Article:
Jim Egan: Traditional affordability metrics, what we publish in our monthly housing tracker when we compare these median monthly principal and interest payments to long run averages, they show a pretty affordable housing market. And what they really show is a housing market that's far more affordable than it was at its, what we'll call, 'peak unaffordability' in 2004 to 2006. However, there's one assumption that all of these metrics make that we like to call into question, and that's that all borrowers throughout the history of time have taken out a 30-year fixed-rate mortgage to finance the purchase of their house. And from 2004 to 2006, that really was not the case. Now, we've talked about this before, but from '04 to '06, what we saw was a proliferation of adjustable rate mortgages and really affordability products that brought down. That monthly payment and they made housing feel a whole lot more affordable to consumers. Now, in the past, we've mentioned this to talk about the higher default risk of those mortgages. The lack of them today means housing is on a much healthier foundation. But what we'd like to point out here is they also made housing feel a lot more affordable. And if you were to control for the mix of products that are available to consumers over time, we think that the affordability indices today would look a lot closer to where they were in '04/'06, and therefore make housing appear a lot more unaffordable on a historic basis and make the sentiment that we're seeing from consumers make a lot more sense there.
Jay Bacow: OK, so if we've got this shift in affordability products, so we're using less of those and therefore more types of products that have better credit underwriting, but homes are less affordable as a function of that. What does this mean for home sale activity going forward?
Jim Egan: So we've used this argument in the past to say why we're still constructive on home prices. That home price growth will have to slow from, again, record pace right now, but it will remain positive. We have it in the 7-8% range by the end of this year. We have it in the 3-4% percent range by the end of 2022. But that's still home price growth because of that healthy foundation. But there is more to the housing market than just home prices: housing activity, existing home sales, single unit starts, new home sales. We do think that these affordability pressures are very much going to weigh on existing home sales in the second half of 2021. Now, when we start to get these numbers, you're also going to see pretty stark year over year decreases not just because of affordability problems, but also because of really difficult year over year comps. The second half of 2020 was incredibly strong from a sales perspective. And when we take all of this into account and look at our models from an existing home sales perspective, we actually have them falling 16% year over year in the second half of 2021 versus 2020. Now we're out to a very big lead. And so that 16% decrease for the second half of the year means that we finished the year down about 1-2% versus 2020. Looking ahead to 2022, we see a further decrease in roughly the 2-3% range. But so we think that these affordability pressures are really going to lead to some weakness in the second half of the year, a bit of a plateauing into 2022. And one of the things that that we're looking at, one of the inputs there that's kind of muffling this impact just a little bit is credit availability. We've talked a little bit about credit availability easing as part of our base case for the housing market, for home prices. It plays a role in existing home sales, too. But recent decisions coming out of the Supreme Court in Washington, DC may actually be increasing the probability of these easing lending standards.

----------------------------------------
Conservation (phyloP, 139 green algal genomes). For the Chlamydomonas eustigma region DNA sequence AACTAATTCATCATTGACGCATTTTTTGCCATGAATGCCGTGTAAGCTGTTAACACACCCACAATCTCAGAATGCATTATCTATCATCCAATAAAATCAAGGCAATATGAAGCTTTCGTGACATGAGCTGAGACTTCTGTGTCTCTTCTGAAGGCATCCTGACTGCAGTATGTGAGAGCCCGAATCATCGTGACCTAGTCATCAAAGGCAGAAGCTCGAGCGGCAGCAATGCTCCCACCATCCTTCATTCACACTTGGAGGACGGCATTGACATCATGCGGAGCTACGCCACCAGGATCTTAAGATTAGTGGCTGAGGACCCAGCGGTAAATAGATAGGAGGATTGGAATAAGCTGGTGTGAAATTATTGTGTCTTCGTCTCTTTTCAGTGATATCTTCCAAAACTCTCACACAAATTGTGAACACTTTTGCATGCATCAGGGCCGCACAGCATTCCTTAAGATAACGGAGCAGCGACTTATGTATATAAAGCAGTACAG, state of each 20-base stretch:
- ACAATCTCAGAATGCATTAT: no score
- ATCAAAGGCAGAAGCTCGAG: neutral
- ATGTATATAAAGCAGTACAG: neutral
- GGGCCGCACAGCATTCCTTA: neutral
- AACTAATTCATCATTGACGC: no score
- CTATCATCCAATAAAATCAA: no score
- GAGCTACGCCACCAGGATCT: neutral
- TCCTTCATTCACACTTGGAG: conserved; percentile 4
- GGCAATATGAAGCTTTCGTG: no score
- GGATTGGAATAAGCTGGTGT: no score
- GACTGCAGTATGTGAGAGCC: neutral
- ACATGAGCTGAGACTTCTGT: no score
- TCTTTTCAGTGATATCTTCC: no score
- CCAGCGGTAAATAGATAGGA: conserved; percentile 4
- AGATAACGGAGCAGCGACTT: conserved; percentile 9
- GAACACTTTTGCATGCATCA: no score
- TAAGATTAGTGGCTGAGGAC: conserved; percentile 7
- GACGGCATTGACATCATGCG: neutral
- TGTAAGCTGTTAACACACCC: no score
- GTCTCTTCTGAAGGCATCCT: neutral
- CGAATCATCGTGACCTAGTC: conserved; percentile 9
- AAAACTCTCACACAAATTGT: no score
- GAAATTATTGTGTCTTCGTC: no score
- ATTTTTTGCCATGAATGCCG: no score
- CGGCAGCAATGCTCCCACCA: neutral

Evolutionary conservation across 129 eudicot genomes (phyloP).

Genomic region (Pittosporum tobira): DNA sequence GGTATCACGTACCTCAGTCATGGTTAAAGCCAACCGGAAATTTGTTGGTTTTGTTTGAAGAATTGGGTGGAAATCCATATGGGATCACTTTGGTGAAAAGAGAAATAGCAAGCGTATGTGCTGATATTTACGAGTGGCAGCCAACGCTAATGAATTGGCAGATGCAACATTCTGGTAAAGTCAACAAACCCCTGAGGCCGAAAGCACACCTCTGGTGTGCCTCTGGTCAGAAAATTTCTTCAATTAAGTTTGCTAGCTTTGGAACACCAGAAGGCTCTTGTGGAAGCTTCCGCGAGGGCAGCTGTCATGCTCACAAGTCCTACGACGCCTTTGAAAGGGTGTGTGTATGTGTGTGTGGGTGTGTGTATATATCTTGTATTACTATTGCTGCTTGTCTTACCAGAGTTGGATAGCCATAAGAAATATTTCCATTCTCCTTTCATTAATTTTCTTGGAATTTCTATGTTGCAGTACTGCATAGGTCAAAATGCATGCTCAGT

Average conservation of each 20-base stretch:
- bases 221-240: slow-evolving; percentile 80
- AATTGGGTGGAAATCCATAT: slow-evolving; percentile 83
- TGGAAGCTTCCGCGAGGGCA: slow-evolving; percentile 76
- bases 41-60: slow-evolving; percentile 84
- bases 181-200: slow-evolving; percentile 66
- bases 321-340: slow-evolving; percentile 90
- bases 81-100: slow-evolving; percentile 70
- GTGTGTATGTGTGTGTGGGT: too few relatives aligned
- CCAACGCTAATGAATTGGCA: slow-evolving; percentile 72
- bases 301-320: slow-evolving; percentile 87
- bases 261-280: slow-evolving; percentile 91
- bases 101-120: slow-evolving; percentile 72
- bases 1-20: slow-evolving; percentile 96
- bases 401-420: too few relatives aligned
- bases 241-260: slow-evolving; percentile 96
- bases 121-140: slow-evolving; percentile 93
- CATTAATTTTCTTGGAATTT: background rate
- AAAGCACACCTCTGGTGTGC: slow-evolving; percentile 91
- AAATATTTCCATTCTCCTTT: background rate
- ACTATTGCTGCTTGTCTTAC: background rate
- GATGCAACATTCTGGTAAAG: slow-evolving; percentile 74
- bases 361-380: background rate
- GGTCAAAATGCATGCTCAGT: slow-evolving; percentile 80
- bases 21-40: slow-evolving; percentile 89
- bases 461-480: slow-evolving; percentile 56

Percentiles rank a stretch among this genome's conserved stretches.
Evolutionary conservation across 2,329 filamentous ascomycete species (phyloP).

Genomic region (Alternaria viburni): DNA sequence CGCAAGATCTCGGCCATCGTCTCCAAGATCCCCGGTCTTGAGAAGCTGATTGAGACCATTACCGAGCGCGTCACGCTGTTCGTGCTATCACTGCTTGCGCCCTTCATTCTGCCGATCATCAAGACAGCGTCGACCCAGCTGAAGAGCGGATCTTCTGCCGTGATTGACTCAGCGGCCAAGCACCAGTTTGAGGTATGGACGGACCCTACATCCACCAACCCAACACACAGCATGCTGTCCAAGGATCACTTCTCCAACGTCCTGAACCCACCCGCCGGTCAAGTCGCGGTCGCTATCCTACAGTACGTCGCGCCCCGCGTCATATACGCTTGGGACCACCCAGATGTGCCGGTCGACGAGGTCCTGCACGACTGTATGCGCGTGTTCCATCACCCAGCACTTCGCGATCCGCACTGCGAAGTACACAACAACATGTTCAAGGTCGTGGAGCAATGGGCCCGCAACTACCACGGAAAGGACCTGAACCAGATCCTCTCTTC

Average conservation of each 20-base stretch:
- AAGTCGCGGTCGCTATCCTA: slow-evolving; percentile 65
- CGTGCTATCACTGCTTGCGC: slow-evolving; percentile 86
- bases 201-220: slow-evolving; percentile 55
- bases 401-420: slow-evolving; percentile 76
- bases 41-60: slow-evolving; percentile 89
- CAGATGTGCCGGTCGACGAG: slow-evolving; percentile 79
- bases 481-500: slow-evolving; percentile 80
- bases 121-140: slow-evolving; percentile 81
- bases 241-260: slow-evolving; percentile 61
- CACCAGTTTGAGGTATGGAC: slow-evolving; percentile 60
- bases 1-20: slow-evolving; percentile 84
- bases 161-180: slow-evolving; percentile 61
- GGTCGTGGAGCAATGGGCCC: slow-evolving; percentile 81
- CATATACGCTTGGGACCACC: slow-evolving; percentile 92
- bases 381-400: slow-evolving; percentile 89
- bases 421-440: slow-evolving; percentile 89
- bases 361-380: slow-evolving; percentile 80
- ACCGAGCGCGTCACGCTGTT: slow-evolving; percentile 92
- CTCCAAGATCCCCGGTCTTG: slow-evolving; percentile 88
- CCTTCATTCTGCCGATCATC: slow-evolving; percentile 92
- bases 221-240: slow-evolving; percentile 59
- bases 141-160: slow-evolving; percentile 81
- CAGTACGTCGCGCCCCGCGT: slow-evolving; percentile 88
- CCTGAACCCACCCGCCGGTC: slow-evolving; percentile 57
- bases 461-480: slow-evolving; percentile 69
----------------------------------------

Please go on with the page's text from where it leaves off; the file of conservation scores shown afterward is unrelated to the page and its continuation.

Jim Egan: So Jay, you've been paying a lot of attention to this. Can you walk us through what's been happening down in the Supreme Court and how it relates to the housing market?
Jay Bacow: So the Supreme Court ruled last week on a few different things, one of which was the separation of powers within FHFA. And effectively what happened is it gave the White House the ability to remove the director. And the same day as the ruling, the White House removed the old director, Mark Calabria, and replaced him with Sandra Thompson. And what's notable is in Sandra Thompson's acceptance remarks, which were only a few paragraphs long, you know, she said that there is a widespread lack of affordable housing and access to credit, particularly in communities of color. And therefore, based on those comments, we think you could see an expansion of access to credit, particularly on the lower end of the credit spectrum, which would therefore lead to more supply.
Jim Egan: All right. So we're keeping our eyes on the Fed, the housing market and domestic banks. Jay, it's always great speaking with you.
Jay Bacow: Jim, it's always a pleasure.